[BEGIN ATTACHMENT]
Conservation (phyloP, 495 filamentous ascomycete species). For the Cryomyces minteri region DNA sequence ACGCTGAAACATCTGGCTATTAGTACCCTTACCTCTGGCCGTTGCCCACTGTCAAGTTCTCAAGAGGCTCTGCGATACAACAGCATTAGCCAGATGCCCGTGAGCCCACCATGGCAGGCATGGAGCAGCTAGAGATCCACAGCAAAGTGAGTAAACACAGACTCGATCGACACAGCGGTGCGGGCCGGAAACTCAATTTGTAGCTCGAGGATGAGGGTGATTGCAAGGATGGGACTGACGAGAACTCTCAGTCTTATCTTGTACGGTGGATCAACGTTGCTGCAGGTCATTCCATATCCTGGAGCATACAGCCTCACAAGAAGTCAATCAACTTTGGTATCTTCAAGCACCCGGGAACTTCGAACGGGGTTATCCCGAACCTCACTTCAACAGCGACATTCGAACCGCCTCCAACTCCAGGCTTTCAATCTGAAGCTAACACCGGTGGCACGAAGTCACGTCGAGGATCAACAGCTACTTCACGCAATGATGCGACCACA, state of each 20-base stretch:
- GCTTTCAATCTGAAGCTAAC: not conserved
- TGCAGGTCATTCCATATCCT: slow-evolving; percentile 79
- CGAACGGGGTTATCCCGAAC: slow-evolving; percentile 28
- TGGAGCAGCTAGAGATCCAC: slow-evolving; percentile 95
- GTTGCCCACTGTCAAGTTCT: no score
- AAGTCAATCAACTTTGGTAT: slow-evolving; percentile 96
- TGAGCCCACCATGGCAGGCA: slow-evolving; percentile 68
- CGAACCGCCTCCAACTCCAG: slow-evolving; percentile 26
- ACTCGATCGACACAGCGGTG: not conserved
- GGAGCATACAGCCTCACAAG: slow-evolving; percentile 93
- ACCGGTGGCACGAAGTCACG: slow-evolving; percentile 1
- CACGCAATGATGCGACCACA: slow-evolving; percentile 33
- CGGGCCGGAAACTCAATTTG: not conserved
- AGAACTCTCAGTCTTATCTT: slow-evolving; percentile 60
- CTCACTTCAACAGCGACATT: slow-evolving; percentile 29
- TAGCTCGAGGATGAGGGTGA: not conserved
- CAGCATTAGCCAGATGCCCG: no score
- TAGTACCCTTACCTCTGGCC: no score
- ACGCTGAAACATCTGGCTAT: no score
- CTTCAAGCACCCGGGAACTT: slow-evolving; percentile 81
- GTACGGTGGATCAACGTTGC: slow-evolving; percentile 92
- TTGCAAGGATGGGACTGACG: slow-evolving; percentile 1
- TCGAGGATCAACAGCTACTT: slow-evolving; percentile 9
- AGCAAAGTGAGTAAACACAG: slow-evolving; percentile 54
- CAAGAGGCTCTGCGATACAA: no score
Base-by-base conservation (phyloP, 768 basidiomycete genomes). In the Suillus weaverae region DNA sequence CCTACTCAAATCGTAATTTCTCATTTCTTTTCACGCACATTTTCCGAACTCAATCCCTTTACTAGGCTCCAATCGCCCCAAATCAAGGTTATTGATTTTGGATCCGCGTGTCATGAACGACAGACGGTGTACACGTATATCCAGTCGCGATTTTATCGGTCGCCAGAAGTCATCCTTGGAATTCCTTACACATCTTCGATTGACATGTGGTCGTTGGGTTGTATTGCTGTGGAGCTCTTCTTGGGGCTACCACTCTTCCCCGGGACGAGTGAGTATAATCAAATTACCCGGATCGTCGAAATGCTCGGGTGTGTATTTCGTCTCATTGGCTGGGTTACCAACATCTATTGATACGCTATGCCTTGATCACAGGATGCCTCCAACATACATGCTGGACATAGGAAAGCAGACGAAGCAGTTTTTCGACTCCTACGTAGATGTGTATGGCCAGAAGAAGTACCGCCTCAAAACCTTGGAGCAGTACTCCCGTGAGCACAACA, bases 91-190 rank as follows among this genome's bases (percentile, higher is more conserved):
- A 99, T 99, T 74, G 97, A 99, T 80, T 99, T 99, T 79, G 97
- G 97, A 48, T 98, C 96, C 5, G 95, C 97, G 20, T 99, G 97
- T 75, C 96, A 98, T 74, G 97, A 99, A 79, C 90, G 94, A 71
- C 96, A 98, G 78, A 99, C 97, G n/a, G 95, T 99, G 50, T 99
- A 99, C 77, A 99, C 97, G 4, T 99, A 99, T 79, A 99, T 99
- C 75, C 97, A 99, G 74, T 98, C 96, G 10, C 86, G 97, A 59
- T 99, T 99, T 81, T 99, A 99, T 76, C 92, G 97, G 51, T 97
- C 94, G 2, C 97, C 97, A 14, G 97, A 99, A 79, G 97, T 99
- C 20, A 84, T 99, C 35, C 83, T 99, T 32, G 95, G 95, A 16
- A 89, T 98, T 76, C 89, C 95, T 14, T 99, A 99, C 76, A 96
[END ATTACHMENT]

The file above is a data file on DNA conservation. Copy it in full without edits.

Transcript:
Conservation (phyloP, 495 filamentous ascomycete species). For the Cryomyces minteri region DNA sequence ACGCTGAAACATCTGGCTATTAGTACCCTTACCTCTGGCCGTTGCCCACTGTCAAGTTCTCAAGAGGCTCTGCGATACAACAGCATTAGCCAGATGCCCGTGAGCCCACCATGGCAGGCATGGAGCAGCTAGAGATCCACAGCAAAGTGAGTAAACACAGACTCGATCGACACAGCGGTGCGGGCCGGAAACTCAATTTGTAGCTCGAGGATGAGGGTGATTGCAAGGATGGGACTGACGAGAACTCTCAGTCTTATCTTGTACGGTGGATCAACGTTGCTGCAGGTCATTCCATATCCTGGAGCATACAGCCTCACAAGAAGTCAATCAACTTTGGTATCTTCAAGCACCCGGGAACTTCGAACGGGGTTATCCCGAACCTCACTTCAACAGCGACATTCGAACCGCCTCCAACTCCAGGCTTTCAATCTGAAGCTAACACCGGTGGCACGAAGTCACGTCGAGGATCAACAGCTACTTCACGCAATGATGCGACCACA, state of each 20-base stretch:
- GCTTTCAATCTGAAGCTAAC: not conserved
- TGCAGGTCATTCCATATCCT: slow-evolving; percentile 79
- CGAACGGGGTTATCCCGAAC: slow-evolving; percentile 28
- TGGAGCAGCTAGAGATCCAC: slow-evolving; percentile 95
- GTTGCCCACTGTCAAGTTCT: no score
- AAGTCAATCAACTTTGGTAT: slow-evolving; percentile 96
- TGAGCCCACCATGGCAGGCA: slow-evolving; percentile 68
- CGAACCGCCTCCAACTCCAG: slow-evolving; percentile 26
- ACTCGATCGACACAGCGGTG: not conserved
- GGAGCATACAGCCTCACAAG: slow-evolving; percentile 93
- ACCGGTGGCACGAAGTCACG: slow-evolving; percentile 1
- CACGCAATGATGCGACCACA: slow-evolving; percentile 33
- CGGGCCGGAAACTCAATTTG: not conserved
- AGAACTCTCAGTCTTATCTT: slow-evolving; percentile 60
- CTCACTTCAACAGCGACATT: slow-evolving; percentile 29
- TAGCTCGAGGATGAGGGTGA: not conserved
- CAGCATTAGCCAGATGCCCG: no score
- TAGTACCCTTACCTCTGGCC: no score
- ACGCTGAAACATCTGGCTAT: no score
- CTTCAAGCACCCGGGAACTT: slow-evolving; percentile 81
- GTACGGTGGATCAACGTTGC: slow-evolving; percentile 92
- TTGCAAGGATGGGACTGACG: slow-evolving; percentile 1
- TCGAGGATCAACAGCTACTT: slow-evolving; percentile 9
- AGCAAAGTGAGTAAACACAG: slow-evolving; percentile 54
- CAAGAGGCTCTGCGATACAA: no score
Base-by-base conservation (phyloP, 768 basidiomycete genomes). In the Suillus weaverae region DNA sequence CCTACTCAAATCGTAATTTCTCATTTCTTTTCACGCACATTTTCCGAACTCAATCCCTTTACTAGGCTCCAATCGCCCCAAATCAAGGTTATTGATTTTGGATCCGCGTGTCATGAACGACAGACGGTGTACACGTATATCCAGTCGCGATTTTATCGGTCGCCAGAAGTCATCCTTGGAATTCCTTACACATCTTCGATTGACATGTGGTCGTTGGGTTGTATTGCTGTGGAGCTCTTCTTGGGGCTACCACTCTTCCCCGGGACGAGTGAGTATAATCAAATTACCCGGATCGTCGAAATGCTCGGGTGTGTATTTCGTCTCATTGGCTGGGTTACCAACATCTATTGATACGCTATGCCTTGATCACAGGATGCCTCCAACATACATGCTGGACATAGGAAAGCAGACGAAGCAGTTTTTCGACTCCTACGTAGATGTGTATGGCCAGAAGAAGTACCGCCTCAAAACCTTGGAGCAGTACTCCCGTGAGCACAACA, bases 91-190 rank as follows among this genome's bases (percentile, higher is more conserved):
- A 99, T 99, T 74, G 97, A 99, T 80, T 99, T 99, T 79, G 97
- G 97, A 48, T 98, C 96, C 5, G 95, C 97, G 20, T 99, G 97
- T 75, C 96, A 98, T 74, G 97, A 99, A 79, C 90, G 94, A 71
- C 96, A 98, G 78, A 99, C 97, G n/a, G 95, T 99, G 50, T 99
- A 99, C 77, A 99, C 97, G 4, T 99, A 99, T 79, A 99, T 99
- C 75, C 97, A 99, G 74, T 98, C 96, G 10, C 86, G 97, A 59
- T 99, T 99, T 81, T 99, A 99, T 76, C 92, G 97, G 51, T 97
- C 94, G 2, C 97, C 97, A 14, G 97, A 99, A 79, G 97, T 99
- C 20, A 84, T 99, C 35, C 83, T 99, T 32, G 95, G 95, A 16
- A 89, T 98, T 76, C 89, C 95, T 14, T 99, A 99, C 76, A 96